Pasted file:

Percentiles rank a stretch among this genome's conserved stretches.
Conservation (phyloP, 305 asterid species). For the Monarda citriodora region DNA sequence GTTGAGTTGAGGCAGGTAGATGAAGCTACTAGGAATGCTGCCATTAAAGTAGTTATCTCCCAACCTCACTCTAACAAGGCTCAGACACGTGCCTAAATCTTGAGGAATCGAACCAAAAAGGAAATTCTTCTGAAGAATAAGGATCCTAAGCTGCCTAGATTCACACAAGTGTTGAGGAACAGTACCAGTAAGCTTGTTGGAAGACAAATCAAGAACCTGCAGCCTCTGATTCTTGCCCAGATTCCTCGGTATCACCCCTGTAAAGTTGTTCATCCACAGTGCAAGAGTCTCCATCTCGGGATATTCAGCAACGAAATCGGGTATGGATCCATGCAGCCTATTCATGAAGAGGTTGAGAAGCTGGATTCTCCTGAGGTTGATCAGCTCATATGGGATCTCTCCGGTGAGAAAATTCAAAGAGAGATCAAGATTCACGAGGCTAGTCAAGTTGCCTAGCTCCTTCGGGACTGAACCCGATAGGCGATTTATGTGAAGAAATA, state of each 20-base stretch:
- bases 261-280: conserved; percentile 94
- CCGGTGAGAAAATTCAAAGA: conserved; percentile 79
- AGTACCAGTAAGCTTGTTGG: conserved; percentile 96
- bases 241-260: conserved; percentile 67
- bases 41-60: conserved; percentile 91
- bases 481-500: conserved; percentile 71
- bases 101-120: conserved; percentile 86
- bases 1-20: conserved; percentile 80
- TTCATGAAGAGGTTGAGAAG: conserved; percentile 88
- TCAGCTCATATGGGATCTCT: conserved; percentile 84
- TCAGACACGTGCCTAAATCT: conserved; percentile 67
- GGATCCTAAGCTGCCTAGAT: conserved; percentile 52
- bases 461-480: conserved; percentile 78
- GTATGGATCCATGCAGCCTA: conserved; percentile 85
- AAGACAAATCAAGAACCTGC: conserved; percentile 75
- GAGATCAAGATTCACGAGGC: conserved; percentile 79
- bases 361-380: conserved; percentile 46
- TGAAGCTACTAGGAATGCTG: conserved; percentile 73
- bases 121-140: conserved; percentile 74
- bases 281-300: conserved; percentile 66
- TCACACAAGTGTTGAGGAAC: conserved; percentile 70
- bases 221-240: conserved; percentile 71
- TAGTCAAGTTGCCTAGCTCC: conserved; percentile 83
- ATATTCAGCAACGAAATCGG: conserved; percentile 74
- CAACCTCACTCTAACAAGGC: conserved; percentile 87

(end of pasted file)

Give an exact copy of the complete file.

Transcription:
Percentiles rank a stretch among this genome's conserved stretches.
Conservation (phyloP, 305 asterid species). For the Monarda citriodora region DNA sequence GTTGAGTTGAGGCAGGTAGATGAAGCTACTAGGAATGCTGCCATTAAAGTAGTTATCTCCCAACCTCACTCTAACAAGGCTCAGACACGTGCCTAAATCTTGAGGAATCGAACCAAAAAGGAAATTCTTCTGAAGAATAAGGATCCTAAGCTGCCTAGATTCACACAAGTGTTGAGGAACAGTACCAGTAAGCTTGTTGGAAGACAAATCAAGAACCTGCAGCCTCTGATTCTTGCCCAGATTCCTCGGTATCACCCCTGTAAAGTTGTTCATCCACAGTGCAAGAGTCTCCATCTCGGGATATTCAGCAACGAAATCGGGTATGGATCCATGCAGCCTATTCATGAAGAGGTTGAGAAGCTGGATTCTCCTGAGGTTGATCAGCTCATATGGGATCTCTCCGGTGAGAAAATTCAAAGAGAGATCAAGATTCACGAGGCTAGTCAAGTTGCCTAGCTCCTTCGGGACTGAACCCGATAGGCGATTTATGTGAAGAAATA, state of each 20-base stretch:
- bases 261-280: conserved; percentile 94
- CCGGTGAGAAAATTCAAAGA: conserved; percentile 79
- AGTACCAGTAAGCTTGTTGG: conserved; percentile 96
- bases 241-260: conserved; percentile 67
- bases 41-60: conserved; percentile 91
- bases 481-500: conserved; percentile 71
- bases 101-120: conserved; percentile 86
- bases 1-20: conserved; percentile 80
- TTCATGAAGAGGTTGAGAAG: conserved; percentile 88
- TCAGCTCATATGGGATCTCT: conserved; percentile 84
- TCAGACACGTGCCTAAATCT: conserved; percentile 67
- GGATCCTAAGCTGCCTAGAT: conserved; percentile 52
- bases 461-480: conserved; percentile 78
- GTATGGATCCATGCAGCCTA: conserved; percentile 85
- AAGACAAATCAAGAACCTGC: conserved; percentile 75
- GAGATCAAGATTCACGAGGC: conserved; percentile 79
- bases 361-380: conserved; percentile 46
- TGAAGCTACTAGGAATGCTG: conserved; percentile 73
- bases 121-140: conserved; percentile 74
- bases 281-300: conserved; percentile 66
- TCACACAAGTGTTGAGGAAC: conserved; percentile 70
- bases 221-240: conserved; percentile 71
- TAGTCAAGTTGCCTAGCTCC: conserved; percentile 83
- ATATTCAGCAACGAAATCGG: conserved; percentile 74
- CAACCTCACTCTAACAAGGC: conserved; percentile 87